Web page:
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J Laparoendosc Adv Surg Tech A. 2009 Aug;19(4):589-93. doi: 10.1089/lap.2009.0122.

A novel technique for the surgical treatment of achalasia in children: evaluated with postoperative esophageal manometry.

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  • 1Department of Surgery, The University of Virginia, Charlottesville, VA, USA.



The current surgical treatment for achalasia in the pediatric population is the laparoscopic Heller myotomy with or without a fundoplication. Although medical management with serial dilations and botulism toxin injections may offer short-term benefits, surgical therapy offers definitive treatment. In this article, we propose a modified surgical technique that avoids pitfalls associated with the standard procedure and evaluated our results with postoperative manometry.


Charts were reviewed for all patients having undergone the proposed surgical procedure. Seven patients underwent postoperative manometry, while 12 answered a short questionnaire.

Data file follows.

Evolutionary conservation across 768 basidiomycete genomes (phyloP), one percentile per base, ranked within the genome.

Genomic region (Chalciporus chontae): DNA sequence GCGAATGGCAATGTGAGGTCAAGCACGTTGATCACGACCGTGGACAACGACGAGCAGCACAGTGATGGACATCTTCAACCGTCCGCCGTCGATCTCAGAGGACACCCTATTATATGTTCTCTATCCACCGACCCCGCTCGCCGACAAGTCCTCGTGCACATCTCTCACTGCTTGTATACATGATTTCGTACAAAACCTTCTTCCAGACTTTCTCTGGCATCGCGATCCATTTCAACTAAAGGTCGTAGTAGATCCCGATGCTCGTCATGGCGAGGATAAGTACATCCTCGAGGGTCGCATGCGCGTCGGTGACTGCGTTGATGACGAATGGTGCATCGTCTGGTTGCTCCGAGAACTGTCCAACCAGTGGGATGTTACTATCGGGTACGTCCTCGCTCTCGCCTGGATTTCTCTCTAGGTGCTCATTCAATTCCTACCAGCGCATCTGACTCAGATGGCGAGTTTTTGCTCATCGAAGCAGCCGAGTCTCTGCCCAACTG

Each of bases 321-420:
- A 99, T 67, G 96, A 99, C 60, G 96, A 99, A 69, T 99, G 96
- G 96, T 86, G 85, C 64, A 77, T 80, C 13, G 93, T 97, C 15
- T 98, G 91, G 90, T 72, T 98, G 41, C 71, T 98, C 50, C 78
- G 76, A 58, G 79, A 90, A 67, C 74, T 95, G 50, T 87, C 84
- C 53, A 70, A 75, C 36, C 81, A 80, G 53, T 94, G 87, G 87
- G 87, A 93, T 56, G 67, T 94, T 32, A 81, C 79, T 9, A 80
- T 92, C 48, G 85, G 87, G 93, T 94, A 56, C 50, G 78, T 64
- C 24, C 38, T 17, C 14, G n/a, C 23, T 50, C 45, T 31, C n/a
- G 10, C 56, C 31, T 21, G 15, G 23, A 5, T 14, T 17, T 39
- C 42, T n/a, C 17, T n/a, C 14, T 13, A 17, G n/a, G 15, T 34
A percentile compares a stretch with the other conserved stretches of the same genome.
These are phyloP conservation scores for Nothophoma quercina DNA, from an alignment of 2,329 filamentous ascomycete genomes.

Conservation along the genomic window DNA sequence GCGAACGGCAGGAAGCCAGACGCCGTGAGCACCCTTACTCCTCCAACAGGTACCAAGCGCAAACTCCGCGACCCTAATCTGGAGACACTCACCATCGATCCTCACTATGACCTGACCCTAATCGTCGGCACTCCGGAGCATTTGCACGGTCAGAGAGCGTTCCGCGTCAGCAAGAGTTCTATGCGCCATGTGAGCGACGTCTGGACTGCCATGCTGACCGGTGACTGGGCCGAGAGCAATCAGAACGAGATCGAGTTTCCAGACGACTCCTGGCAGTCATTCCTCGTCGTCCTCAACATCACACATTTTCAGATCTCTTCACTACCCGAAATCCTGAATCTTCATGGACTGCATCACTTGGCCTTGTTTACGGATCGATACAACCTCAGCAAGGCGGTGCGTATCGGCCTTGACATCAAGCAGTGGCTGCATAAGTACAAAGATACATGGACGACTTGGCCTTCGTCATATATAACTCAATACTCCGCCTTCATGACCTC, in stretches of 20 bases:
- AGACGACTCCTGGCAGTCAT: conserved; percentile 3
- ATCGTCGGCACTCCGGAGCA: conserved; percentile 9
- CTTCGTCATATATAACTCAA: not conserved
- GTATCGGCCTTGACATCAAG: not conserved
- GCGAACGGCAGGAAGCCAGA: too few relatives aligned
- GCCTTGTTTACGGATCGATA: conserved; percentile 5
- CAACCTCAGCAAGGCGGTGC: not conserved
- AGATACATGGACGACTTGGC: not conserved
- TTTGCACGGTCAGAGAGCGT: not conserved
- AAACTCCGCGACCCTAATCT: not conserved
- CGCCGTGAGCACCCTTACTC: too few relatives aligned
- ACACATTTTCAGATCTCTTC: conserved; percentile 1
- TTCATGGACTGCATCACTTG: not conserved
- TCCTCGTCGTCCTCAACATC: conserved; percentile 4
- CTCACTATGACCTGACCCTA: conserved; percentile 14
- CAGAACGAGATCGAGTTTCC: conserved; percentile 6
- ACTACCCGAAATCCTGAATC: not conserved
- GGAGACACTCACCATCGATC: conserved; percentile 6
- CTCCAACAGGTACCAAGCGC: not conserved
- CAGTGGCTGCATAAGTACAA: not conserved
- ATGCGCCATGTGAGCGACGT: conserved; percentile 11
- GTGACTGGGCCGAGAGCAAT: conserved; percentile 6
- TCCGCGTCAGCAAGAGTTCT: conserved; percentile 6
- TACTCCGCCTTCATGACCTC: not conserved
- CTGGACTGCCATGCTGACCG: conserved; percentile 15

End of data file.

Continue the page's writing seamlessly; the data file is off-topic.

While manometry showed a statistically significant reduction of lower esophageal sphincter tone, from a mean preoperative lower esophageal sphincter (LES) of 56.1 mm Hg (SD = 8.88, 95% CI = 50.36-61.93) to mean postoperative LES tone of 11.69 mm Hg (SD = 11.69, 95% CI = 3.287-20.08; P < 0.0001), peristalsis was not consistently affected, although a trend toward improvement was noted. Symptoms related to dysphagia were noted in 42% of patients postoperatively but were mild, while all patients showed improved feeding tolerance and weight gain. Interestingly, patients with a postoperative LES pressure <12 mm Hg were more likely to have no symptoms, although this LES pressure was arbitrarily chosen and the study was not powered to detect this outcome (chi-square = 3.73, df = 1; P < 0.053).


The proposed surgical technique for the treatment of achalasia in children was successful at improving feeding and weight gain and attaining normal postoperative LES tone; however, underlying esophageal dysmotility persisted.

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